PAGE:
Once the story has been fully formed and told to completion, it will reveal clues to a memento from the subject’s life. There are five mementos to find for each character and once found, their spirit will appear to allow Morris to converse with them in an attempt to convince them to take on the role of Custodian. Finding each memento is the trickiest part of I Am Dead, though providing you pay attention to the stories that you are being told, you will often have a good idea of where to look. To find the objects, Morris can use his newfound ability to look inside items, meaning that you can find things that would otherwise be hidden. To do this, you use the shoulder buttons on the controller to zoom in and out, but rather than zooming in on the surface level, Morris is able to cut through items, meaning that the further you zoom in, the more layers are peeled away. It’s an intriguing mechanic that allows for some interesting puzzle design, but also works well on a visual level.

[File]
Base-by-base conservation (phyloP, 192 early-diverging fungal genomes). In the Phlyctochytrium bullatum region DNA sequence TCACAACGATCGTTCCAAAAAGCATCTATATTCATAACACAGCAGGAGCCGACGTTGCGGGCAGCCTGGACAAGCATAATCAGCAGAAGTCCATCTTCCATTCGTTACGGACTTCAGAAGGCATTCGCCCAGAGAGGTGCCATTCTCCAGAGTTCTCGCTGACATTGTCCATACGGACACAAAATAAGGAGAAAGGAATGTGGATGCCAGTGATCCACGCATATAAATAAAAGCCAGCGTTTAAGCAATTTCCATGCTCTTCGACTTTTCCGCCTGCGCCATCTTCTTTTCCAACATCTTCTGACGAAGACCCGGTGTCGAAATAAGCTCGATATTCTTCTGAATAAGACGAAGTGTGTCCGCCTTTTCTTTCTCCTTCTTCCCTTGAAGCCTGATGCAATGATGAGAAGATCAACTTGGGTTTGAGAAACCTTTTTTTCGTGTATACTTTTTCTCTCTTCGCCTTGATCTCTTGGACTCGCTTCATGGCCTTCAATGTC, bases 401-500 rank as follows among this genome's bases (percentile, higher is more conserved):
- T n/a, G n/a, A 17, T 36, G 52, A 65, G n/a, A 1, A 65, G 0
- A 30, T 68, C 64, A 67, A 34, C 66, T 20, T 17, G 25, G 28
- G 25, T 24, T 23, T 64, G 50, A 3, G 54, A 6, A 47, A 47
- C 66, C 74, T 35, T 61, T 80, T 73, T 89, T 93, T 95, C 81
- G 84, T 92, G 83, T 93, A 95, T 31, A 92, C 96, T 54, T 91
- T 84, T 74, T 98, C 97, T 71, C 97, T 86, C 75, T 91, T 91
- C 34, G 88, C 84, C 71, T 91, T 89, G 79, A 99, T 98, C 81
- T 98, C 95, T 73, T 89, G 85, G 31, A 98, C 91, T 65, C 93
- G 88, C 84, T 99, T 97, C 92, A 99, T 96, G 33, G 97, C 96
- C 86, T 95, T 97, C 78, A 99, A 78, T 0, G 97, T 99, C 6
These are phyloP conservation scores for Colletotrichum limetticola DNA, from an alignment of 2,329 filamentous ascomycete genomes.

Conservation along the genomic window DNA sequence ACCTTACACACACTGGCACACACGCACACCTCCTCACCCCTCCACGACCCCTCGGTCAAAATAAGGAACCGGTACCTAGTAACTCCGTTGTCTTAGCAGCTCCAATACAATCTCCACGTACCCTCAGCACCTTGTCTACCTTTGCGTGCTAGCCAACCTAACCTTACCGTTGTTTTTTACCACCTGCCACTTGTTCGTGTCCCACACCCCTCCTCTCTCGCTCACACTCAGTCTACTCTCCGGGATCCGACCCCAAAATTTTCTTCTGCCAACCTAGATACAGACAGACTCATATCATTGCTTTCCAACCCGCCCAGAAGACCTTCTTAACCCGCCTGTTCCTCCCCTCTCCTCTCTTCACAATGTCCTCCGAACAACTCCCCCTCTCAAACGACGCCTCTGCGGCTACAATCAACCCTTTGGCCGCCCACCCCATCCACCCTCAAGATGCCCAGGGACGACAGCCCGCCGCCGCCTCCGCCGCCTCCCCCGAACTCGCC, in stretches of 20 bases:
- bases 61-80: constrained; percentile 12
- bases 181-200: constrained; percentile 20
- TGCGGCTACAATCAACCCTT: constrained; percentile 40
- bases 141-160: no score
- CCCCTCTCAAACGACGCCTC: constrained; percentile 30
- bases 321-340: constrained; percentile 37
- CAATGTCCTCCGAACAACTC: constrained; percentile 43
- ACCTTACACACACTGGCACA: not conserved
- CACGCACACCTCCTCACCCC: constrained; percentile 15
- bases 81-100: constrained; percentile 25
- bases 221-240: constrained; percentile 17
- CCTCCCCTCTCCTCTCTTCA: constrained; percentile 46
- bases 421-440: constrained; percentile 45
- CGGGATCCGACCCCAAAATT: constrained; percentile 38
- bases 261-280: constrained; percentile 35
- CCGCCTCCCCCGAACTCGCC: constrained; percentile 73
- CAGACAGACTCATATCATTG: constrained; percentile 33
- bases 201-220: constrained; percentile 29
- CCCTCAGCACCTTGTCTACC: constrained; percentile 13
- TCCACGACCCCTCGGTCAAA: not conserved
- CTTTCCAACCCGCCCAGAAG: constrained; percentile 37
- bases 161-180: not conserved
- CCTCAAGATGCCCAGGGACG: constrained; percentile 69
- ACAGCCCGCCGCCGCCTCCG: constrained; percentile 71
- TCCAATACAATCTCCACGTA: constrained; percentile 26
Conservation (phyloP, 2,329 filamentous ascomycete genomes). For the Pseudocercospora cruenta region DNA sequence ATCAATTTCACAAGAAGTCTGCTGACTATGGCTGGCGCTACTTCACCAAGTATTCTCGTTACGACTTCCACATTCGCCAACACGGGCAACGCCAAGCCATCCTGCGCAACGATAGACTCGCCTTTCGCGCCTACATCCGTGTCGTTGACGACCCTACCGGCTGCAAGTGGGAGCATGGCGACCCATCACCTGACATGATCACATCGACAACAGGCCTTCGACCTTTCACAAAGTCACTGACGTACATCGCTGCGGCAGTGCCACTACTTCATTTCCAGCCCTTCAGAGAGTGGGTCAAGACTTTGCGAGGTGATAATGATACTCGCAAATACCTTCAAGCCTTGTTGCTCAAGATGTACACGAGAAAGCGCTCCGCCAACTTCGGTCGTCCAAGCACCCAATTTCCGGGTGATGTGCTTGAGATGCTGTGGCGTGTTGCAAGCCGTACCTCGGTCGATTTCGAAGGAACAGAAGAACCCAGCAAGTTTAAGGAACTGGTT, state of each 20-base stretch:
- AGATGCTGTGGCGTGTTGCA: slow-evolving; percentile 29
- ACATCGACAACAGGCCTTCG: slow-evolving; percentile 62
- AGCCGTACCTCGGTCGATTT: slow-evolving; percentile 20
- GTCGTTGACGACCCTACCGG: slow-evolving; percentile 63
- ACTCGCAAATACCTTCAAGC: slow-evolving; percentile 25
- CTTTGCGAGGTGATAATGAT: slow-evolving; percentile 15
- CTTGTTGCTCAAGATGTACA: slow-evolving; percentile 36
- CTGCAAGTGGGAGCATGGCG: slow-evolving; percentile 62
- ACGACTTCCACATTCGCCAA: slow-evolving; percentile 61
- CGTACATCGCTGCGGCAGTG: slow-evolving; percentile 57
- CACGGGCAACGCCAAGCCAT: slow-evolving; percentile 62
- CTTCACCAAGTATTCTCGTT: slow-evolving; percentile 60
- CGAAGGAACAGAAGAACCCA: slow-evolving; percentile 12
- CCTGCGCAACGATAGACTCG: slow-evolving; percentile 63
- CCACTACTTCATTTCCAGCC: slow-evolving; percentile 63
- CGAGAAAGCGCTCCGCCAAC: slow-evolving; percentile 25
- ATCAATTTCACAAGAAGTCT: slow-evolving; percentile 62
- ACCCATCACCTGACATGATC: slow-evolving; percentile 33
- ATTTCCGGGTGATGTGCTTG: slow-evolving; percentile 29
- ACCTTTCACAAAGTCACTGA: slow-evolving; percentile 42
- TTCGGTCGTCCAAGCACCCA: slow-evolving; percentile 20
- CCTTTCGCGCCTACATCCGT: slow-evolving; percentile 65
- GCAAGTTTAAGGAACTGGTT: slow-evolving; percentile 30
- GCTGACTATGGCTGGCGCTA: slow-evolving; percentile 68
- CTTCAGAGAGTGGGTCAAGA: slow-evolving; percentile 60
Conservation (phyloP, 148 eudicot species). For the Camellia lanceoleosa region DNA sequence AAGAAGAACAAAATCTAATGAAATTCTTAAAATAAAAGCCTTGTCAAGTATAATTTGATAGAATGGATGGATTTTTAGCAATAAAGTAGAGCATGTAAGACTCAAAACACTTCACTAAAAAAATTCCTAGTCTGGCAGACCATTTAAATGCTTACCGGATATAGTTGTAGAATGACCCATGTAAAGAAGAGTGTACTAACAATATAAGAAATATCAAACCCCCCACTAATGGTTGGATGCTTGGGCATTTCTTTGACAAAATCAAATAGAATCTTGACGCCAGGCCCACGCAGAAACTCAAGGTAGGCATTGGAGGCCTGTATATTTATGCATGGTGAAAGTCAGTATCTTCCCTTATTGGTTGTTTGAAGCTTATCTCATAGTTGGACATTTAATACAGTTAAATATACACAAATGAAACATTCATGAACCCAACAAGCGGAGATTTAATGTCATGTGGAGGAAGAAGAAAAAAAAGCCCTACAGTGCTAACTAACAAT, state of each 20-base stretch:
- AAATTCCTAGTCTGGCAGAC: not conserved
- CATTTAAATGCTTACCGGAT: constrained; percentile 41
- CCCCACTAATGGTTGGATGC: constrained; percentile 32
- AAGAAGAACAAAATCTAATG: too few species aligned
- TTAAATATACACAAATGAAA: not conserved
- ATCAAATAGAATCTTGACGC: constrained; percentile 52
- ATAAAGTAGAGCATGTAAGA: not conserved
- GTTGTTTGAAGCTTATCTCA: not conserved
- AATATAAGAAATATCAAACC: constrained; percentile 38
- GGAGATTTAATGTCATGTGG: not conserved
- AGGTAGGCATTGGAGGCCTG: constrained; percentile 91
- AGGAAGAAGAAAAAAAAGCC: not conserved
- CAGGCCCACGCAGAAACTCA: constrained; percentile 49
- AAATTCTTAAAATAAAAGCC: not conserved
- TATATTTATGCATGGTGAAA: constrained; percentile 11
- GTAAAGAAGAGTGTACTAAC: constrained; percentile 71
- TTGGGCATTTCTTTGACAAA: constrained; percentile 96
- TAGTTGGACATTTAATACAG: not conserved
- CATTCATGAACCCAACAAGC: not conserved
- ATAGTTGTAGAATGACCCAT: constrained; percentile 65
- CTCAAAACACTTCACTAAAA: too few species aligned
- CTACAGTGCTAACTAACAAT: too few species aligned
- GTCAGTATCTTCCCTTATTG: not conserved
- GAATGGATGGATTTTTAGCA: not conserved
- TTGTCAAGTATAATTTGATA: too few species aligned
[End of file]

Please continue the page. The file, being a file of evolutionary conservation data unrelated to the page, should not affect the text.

Visual design is one of I Am Dead’s strongest aspects, and it goes a long way to establishing the identity of both the game itself, and of the island of Shelmerston. There’s a definite feel of a children’s storybook, both from the artistic style of the character and world design, but also from the characters themselves. There are characters with apples for heads, a Toucan that works as a ferry captain, and a race of sea-dwelling folk who mingle with the islanders and have a penchant for eating toast. Shelmerston is wonderfully designed and is consistently charming to observe, and there is a level of detail to the world that goes beyond the main narrative and includes a number of minute details that could easily be missed by players. One of my favorite examples of this was when I was looking for mementos in a park and found a bundle of nursing kittens hidden in a bush. It wasn’t anything that added to the story or helped me with my ultimate objective, but it encouraged the thought that Shelmerston was a living world with plenty going on.